One of the guys in the group was wearing an older hiking shoe so the soles came off, and he still went the right route! These people making me worry! But my stance has always been, as long as you feel confident, that is the most important. So I encouraged them to go ahead if they felt okay.
This time, I tied my shoes properly and had an easy time going up. I wanted to look after most of the people who were more afraid therefore I did not risk going up the more “adventurous” route. Everyone in the fast group ascended via the right rope.
For the left rope/easier route, you will first face the rope part which was steeper and narrower than the previous rock face. After which, there will be a series of ladders, before hitting the split road to the other trail (to Sagil/Lagenda) and to the summit. From there it would be only a few minutes to the summit.
Of course, the final highlight is the summit!
I realised the sweeper guide wasn’t really doing anything for most of the hike. Even when seeing the last person struggling really hard, he didn’t really help. Only when she really couldn’t do the rock face anymore, did he pull her by the bag. I was like What! At this point, she needed help to speed up to get to the summit because we were quite late, so in my head I was thinking “Man no use letting her go up by her own effort, just help her already!”. So I gave up and ended up carrying her bag all the way from CP 6 actually.
It felt really inefficient to have 2 people taking care of to 1 person and I was worried about the rest of the group. I always have issues with the Ophir guides and their way of guiding. Although I understand that it is good to encourage hikers to do so in their own effort, but seeing them struggling so much and not helping isn’t doing anyone a favour!
A scary moment happened when she reached the summit. She started to blank out and almost fainted!! I saw her face go pale and told her to stop and hold my hand. Slowly by slowly, we reached the summit! After 7 hours and 8km later, it was already 3pm by then!
3pm! Super late. Actually most of the group didn’t reach that much earlier before us also. Most of them reached around 2.30pm. The delays at each checkpoint were wearing them down. I quickly got all of them to rest and have their meals. Being too worried to eat, I didn’t touch the Kembara pack at all and gave it away.
Luckily for us, the drizzle was only for awhile at the rock face. We had pretty good weather and clear skies at the summit. I thought back to my first trip to Ophir where it was cloudy and there was no view at all!
I went over to talk to the guides, to express my concern over the time as well as my concerns over the descent. To me, it was important to manage the last lady, as well as the older lady on the way down. I can imagine it would be even scarier on the descent, especially on the rock face because it was slippery due to the rain.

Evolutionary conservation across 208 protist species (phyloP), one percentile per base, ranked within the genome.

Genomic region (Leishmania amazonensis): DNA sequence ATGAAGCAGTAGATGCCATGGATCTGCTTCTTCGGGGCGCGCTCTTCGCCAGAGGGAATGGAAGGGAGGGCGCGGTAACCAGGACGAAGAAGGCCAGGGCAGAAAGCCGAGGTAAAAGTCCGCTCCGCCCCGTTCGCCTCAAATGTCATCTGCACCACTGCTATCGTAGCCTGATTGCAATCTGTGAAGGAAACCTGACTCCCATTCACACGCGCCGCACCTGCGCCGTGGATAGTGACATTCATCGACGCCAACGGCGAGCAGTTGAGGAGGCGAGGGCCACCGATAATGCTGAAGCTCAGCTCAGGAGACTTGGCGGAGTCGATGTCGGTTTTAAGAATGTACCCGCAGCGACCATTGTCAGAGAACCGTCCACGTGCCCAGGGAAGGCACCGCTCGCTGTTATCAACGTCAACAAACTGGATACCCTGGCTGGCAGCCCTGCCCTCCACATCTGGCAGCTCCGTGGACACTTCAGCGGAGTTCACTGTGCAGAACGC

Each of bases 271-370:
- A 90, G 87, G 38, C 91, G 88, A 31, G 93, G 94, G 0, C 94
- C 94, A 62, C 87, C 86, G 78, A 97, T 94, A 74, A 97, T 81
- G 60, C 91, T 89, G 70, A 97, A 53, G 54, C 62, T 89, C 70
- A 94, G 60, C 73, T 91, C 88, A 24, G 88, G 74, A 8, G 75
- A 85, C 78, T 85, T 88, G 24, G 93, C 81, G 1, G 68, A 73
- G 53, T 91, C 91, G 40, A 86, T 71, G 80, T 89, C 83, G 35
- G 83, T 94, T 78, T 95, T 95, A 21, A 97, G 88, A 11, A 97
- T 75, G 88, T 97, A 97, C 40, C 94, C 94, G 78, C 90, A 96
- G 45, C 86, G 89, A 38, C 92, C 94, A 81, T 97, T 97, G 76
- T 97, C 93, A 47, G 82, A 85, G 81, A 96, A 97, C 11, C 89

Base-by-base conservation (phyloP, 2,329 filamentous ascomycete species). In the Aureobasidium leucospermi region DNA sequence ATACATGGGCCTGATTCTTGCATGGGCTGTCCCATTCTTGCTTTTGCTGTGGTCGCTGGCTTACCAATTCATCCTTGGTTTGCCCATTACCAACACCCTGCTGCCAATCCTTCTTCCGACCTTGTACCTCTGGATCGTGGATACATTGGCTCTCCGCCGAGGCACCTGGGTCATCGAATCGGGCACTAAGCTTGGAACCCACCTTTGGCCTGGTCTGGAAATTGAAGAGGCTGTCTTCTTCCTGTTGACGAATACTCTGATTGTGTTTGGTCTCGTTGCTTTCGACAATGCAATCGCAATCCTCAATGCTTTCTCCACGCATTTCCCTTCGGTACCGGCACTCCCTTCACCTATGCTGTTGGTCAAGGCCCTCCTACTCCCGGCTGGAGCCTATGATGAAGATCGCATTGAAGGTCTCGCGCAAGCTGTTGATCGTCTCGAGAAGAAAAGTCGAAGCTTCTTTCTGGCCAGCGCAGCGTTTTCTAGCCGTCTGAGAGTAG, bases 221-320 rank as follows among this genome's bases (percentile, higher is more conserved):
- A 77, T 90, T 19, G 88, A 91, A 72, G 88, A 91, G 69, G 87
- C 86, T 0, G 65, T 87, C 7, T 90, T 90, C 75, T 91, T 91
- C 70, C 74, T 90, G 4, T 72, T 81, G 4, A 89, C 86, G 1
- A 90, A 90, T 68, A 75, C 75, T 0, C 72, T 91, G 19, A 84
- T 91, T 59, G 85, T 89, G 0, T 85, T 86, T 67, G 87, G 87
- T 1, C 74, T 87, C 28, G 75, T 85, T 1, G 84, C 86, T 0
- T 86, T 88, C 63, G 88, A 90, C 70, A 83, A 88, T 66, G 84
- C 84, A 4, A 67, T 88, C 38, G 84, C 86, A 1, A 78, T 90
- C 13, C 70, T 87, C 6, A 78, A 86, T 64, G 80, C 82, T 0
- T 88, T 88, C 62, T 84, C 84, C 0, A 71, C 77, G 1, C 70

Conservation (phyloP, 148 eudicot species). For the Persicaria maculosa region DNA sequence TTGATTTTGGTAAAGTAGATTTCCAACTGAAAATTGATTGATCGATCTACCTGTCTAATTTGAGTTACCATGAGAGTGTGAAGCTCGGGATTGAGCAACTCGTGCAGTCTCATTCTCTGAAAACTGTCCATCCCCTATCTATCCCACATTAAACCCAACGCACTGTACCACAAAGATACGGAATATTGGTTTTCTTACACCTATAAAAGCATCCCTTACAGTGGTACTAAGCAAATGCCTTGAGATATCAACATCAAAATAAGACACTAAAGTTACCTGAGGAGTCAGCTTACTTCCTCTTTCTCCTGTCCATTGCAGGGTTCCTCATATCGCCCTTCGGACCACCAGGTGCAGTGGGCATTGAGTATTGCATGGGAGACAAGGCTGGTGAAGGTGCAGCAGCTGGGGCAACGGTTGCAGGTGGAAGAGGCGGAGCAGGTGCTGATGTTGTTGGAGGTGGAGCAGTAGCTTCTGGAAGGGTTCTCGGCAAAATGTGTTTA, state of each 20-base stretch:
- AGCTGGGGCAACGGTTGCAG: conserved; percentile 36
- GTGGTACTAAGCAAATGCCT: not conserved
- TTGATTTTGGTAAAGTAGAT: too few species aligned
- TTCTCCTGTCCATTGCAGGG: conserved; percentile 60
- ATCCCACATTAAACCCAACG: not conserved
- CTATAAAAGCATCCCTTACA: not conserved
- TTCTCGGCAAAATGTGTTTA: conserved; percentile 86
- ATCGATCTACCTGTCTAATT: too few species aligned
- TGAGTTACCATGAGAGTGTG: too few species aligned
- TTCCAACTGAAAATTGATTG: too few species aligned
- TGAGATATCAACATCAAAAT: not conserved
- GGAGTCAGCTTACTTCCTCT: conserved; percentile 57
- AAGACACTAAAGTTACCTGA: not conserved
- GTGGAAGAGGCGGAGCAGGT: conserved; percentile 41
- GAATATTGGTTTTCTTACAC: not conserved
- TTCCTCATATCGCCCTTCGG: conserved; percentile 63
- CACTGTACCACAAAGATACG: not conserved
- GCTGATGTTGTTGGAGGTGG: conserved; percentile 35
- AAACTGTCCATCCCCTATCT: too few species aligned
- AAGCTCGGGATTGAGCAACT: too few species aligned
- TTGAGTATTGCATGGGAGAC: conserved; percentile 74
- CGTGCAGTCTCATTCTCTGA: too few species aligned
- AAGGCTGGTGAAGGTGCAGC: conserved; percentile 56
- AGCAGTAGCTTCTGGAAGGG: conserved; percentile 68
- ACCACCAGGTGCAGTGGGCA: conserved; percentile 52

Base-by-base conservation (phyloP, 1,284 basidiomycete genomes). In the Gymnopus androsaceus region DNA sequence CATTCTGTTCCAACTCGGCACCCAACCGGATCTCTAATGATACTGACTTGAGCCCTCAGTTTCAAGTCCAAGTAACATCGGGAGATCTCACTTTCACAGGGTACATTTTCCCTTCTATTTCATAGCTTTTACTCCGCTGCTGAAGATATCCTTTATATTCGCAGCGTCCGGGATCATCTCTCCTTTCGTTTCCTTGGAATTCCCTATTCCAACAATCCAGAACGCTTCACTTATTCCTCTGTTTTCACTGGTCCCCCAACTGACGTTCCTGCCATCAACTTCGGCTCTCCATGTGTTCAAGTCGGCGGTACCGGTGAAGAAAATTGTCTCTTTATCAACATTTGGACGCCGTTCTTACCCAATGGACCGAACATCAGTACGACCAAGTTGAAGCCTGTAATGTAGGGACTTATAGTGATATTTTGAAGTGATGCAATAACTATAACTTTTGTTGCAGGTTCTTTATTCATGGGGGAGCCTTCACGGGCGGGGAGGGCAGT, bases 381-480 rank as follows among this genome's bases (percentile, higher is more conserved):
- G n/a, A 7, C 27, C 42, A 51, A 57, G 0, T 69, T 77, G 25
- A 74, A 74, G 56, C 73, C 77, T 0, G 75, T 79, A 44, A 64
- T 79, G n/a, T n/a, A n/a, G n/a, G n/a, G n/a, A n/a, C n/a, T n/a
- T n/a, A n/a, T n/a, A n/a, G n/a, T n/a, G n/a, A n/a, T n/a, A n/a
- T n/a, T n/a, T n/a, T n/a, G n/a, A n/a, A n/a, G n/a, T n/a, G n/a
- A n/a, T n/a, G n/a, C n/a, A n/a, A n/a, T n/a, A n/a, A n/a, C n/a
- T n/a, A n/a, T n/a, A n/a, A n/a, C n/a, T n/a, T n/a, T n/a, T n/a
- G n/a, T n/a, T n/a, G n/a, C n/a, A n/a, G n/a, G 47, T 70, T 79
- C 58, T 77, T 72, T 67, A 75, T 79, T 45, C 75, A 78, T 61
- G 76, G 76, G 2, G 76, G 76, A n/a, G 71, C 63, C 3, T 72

They assured me they would do their jobs and that our descent will be fast. 2-3 hours they mentioned again. I estimated at least 3-4 hours for the fast group, and maybe faster if they could run down.
The clouds started to come in and it looked like it was going to have a thunderstorm. The fast group people were getting impatient and I kept looking at my watch. It was 4pm before we finally departed, but of course not before a final summit picture! Although we were extremely late, I was really happy that all of us made it to the summit safely!
I wasn’t really tired even though I haven’t been training or hiking. I think it was the reasonable weather as compared to the extremely hot and humid Malaysia hikes. Perhaps my body is just so used to this “no sleep” Malaysia hikes already. Maybe, it was the adrenaline and worry that was keeping me going, but I felt fine without food and much water.
I had brought the 3.7L Coleman Water bottle + 3L waterbag up in case people needed extra water. This time, I had a feeling it would definitely be useful.
The Descent (In Darkness)
I guess this was the start of the nightmare. The clouds were rolling in and we had to leave plus it was quite late. Some of them were worried about descending, so was I. We had to go down the same way, would it be possible for us to descend down the steep parts?
The guides decided to take action. For safety, we all had to descend together. This was fine until we reached the CP 7 rock face because of the 2 different paths. Same thing, the group was split into 2. You would image that the guides will split into 2 also, because the descent is more slippery and dangerous, but they decided to both help the “weaker” group who took the easier path.
So this slowed down by a lot. One of the guys said the “adventurous” route was way too slippery and luckily managed to come over to our side. The first picture below is going down via the “adventurous” route. The other pictures with the ladder is the easier route.
I honestly have no idea even until now, the need for 2 guides to head down the “easier” route because it was so narrow. They couldn’t really help much also as they both went ahead and I was the last person. As we had to go down 1 by 1, it took a really long time.
I had to wait for everyone to descend before it was my turn. By then everyone was ready to go and the guides joked that they were going ahead. Actually, maybe they were not joking because they thought I was alright, but I was genuinely scared!
It looked steep and slippery, but I guess with tied shoelaces it was actually not so bad going down. One just need to reverse the body of course and trust the legs. However, I still wanted someone looking out for me rather than doing this alone so I kept pleading “Please don’t leave me behind” while the rest laughed. Look at their evil faces when I took the picture.